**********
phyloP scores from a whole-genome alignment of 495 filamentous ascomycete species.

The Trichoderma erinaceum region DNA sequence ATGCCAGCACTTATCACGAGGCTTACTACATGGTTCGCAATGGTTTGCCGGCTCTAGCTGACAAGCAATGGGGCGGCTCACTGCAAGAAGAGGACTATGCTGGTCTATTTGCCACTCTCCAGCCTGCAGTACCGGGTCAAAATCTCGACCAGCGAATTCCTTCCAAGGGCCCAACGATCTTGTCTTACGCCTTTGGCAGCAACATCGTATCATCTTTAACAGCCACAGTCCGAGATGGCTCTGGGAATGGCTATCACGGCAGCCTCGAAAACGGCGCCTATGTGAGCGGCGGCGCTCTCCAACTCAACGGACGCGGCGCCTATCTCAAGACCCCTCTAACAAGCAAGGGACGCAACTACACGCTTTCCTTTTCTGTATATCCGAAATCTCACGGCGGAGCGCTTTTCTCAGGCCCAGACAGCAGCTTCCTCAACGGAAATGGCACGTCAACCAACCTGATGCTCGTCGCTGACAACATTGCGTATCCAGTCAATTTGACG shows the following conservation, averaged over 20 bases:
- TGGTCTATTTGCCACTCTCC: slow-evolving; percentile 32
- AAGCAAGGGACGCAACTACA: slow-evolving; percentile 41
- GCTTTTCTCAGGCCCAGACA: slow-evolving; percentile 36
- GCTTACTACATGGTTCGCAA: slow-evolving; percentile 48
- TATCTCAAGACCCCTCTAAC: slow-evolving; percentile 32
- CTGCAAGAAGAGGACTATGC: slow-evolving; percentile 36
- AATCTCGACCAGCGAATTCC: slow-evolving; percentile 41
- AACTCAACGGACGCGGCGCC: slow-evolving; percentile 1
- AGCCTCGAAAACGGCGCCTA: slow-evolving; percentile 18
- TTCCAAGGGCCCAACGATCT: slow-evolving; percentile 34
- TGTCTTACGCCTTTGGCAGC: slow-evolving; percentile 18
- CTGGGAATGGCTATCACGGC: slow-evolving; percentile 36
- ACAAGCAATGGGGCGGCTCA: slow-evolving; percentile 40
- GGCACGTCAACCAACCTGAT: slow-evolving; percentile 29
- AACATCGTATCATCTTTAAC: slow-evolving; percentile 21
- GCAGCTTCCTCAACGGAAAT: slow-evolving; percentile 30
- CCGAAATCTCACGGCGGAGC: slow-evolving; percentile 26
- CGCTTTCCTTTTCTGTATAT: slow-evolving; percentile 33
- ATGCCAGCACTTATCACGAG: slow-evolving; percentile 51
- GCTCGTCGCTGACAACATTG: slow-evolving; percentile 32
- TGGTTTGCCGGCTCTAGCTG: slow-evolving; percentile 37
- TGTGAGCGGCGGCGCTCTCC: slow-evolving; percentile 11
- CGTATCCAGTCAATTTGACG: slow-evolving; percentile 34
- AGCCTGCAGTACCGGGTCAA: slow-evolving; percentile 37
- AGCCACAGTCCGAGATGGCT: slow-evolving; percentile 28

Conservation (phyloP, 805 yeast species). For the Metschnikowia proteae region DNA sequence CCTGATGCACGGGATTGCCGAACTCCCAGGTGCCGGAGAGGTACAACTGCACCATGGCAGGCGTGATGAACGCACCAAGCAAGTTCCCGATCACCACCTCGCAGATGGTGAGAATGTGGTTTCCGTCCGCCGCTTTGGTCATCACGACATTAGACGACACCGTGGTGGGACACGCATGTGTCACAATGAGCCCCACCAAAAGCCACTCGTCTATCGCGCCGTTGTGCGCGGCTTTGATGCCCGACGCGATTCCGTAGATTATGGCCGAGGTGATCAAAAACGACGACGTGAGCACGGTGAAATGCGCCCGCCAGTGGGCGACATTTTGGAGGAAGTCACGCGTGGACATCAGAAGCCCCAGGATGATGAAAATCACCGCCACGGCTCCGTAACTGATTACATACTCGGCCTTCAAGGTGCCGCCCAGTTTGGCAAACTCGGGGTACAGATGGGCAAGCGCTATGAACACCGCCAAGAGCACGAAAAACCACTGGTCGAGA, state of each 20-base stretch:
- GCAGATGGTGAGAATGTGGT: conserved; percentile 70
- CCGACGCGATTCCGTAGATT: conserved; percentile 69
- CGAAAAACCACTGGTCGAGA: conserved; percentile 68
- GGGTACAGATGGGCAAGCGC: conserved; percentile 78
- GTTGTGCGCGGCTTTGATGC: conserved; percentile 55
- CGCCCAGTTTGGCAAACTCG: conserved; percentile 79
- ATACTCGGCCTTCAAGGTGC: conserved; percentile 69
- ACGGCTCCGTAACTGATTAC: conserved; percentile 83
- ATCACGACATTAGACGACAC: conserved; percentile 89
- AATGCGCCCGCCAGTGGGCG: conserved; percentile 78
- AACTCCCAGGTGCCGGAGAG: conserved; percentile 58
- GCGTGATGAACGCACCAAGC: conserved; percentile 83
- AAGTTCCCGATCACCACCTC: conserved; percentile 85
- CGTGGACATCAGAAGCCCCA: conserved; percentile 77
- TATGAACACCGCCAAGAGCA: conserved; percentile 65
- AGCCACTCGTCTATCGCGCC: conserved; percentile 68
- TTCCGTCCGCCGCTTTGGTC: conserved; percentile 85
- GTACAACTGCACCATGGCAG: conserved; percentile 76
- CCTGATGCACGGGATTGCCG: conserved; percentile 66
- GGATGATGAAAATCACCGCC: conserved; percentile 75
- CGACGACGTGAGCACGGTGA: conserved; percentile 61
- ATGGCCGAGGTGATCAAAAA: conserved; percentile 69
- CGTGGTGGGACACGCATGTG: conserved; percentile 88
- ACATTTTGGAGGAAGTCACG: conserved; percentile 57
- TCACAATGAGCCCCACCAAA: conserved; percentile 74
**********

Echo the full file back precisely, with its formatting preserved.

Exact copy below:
phyloP scores from a whole-genome alignment of 495 filamentous ascomycete species.

The Trichoderma erinaceum region DNA sequence ATGCCAGCACTTATCACGAGGCTTACTACATGGTTCGCAATGGTTTGCCGGCTCTAGCTGACAAGCAATGGGGCGGCTCACTGCAAGAAGAGGACTATGCTGGTCTATTTGCCACTCTCCAGCCTGCAGTACCGGGTCAAAATCTCGACCAGCGAATTCCTTCCAAGGGCCCAACGATCTTGTCTTACGCCTTTGGCAGCAACATCGTATCATCTTTAACAGCCACAGTCCGAGATGGCTCTGGGAATGGCTATCACGGCAGCCTCGAAAACGGCGCCTATGTGAGCGGCGGCGCTCTCCAACTCAACGGACGCGGCGCCTATCTCAAGACCCCTCTAACAAGCAAGGGACGCAACTACACGCTTTCCTTTTCTGTATATCCGAAATCTCACGGCGGAGCGCTTTTCTCAGGCCCAGACAGCAGCTTCCTCAACGGAAATGGCACGTCAACCAACCTGATGCTCGTCGCTGACAACATTGCGTATCCAGTCAATTTGACG shows the following conservation, averaged over 20 bases:
- TGGTCTATTTGCCACTCTCC: slow-evolving; percentile 32
- AAGCAAGGGACGCAACTACA: slow-evolving; percentile 41
- GCTTTTCTCAGGCCCAGACA: slow-evolving; percentile 36
- GCTTACTACATGGTTCGCAA: slow-evolving; percentile 48
- TATCTCAAGACCCCTCTAAC: slow-evolving; percentile 32
- CTGCAAGAAGAGGACTATGC: slow-evolving; percentile 36
- AATCTCGACCAGCGAATTCC: slow-evolving; percentile 41
- AACTCAACGGACGCGGCGCC: slow-evolving; percentile 1
- AGCCTCGAAAACGGCGCCTA: slow-evolving; percentile 18
- TTCCAAGGGCCCAACGATCT: slow-evolving; percentile 34
- TGTCTTACGCCTTTGGCAGC: slow-evolving; percentile 18
- CTGGGAATGGCTATCACGGC: slow-evolving; percentile 36
- ACAAGCAATGGGGCGGCTCA: slow-evolving; percentile 40
- GGCACGTCAACCAACCTGAT: slow-evolving; percentile 29
- AACATCGTATCATCTTTAAC: slow-evolving; percentile 21
- GCAGCTTCCTCAACGGAAAT: slow-evolving; percentile 30
- CCGAAATCTCACGGCGGAGC: slow-evolving; percentile 26
- CGCTTTCCTTTTCTGTATAT: slow-evolving; percentile 33
- ATGCCAGCACTTATCACGAG: slow-evolving; percentile 51
- GCTCGTCGCTGACAACATTG: slow-evolving; percentile 32
- TGGTTTGCCGGCTCTAGCTG: slow-evolving; percentile 37
- TGTGAGCGGCGGCGCTCTCC: slow-evolving; percentile 11
- CGTATCCAGTCAATTTGACG: slow-evolving; percentile 34
- AGCCTGCAGTACCGGGTCAA: slow-evolving; percentile 37
- AGCCACAGTCCGAGATGGCT: slow-evolving; percentile 28

Conservation (phyloP, 805 yeast species). For the Metschnikowia proteae region DNA sequence CCTGATGCACGGGATTGCCGAACTCCCAGGTGCCGGAGAGGTACAACTGCACCATGGCAGGCGTGATGAACGCACCAAGCAAGTTCCCGATCACCACCTCGCAGATGGTGAGAATGTGGTTTCCGTCCGCCGCTTTGGTCATCACGACATTAGACGACACCGTGGTGGGACACGCATGTGTCACAATGAGCCCCACCAAAAGCCACTCGTCTATCGCGCCGTTGTGCGCGGCTTTGATGCCCGACGCGATTCCGTAGATTATGGCCGAGGTGATCAAAAACGACGACGTGAGCACGGTGAAATGCGCCCGCCAGTGGGCGACATTTTGGAGGAAGTCACGCGTGGACATCAGAAGCCCCAGGATGATGAAAATCACCGCCACGGCTCCGTAACTGATTACATACTCGGCCTTCAAGGTGCCGCCCAGTTTGGCAAACTCGGGGTACAGATGGGCAAGCGCTATGAACACCGCCAAGAGCACGAAAAACCACTGGTCGAGA, state of each 20-base stretch:
- GCAGATGGTGAGAATGTGGT: conserved; percentile 70
- CCGACGCGATTCCGTAGATT: conserved; percentile 69
- CGAAAAACCACTGGTCGAGA: conserved; percentile 68
- GGGTACAGATGGGCAAGCGC: conserved; percentile 78
- GTTGTGCGCGGCTTTGATGC: conserved; percentile 55
- CGCCCAGTTTGGCAAACTCG: conserved; percentile 79
- ATACTCGGCCTTCAAGGTGC: conserved; percentile 69
- ACGGCTCCGTAACTGATTAC: conserved; percentile 83
- ATCACGACATTAGACGACAC: conserved; percentile 89
- AATGCGCCCGCCAGTGGGCG: conserved; percentile 78
- AACTCCCAGGTGCCGGAGAG: conserved; percentile 58
- GCGTGATGAACGCACCAAGC: conserved; percentile 83
- AAGTTCCCGATCACCACCTC: conserved; percentile 85
- CGTGGACATCAGAAGCCCCA: conserved; percentile 77
- TATGAACACCGCCAAGAGCA: conserved; percentile 65
- AGCCACTCGTCTATCGCGCC: conserved; percentile 68
- TTCCGTCCGCCGCTTTGGTC: conserved; percentile 85
- GTACAACTGCACCATGGCAG: conserved; percentile 76
- CCTGATGCACGGGATTGCCG: conserved; percentile 66
- GGATGATGAAAATCACCGCC: conserved; percentile 75
- CGACGACGTGAGCACGGTGA: conserved; percentile 61
- ATGGCCGAGGTGATCAAAAA: conserved; percentile 69
- CGTGGTGGGACACGCATGTG: conserved; percentile 88
- ACATTTTGGAGGAAGTCACG: conserved; percentile 57
- TCACAATGAGCCCCACCAAA: conserved; percentile 74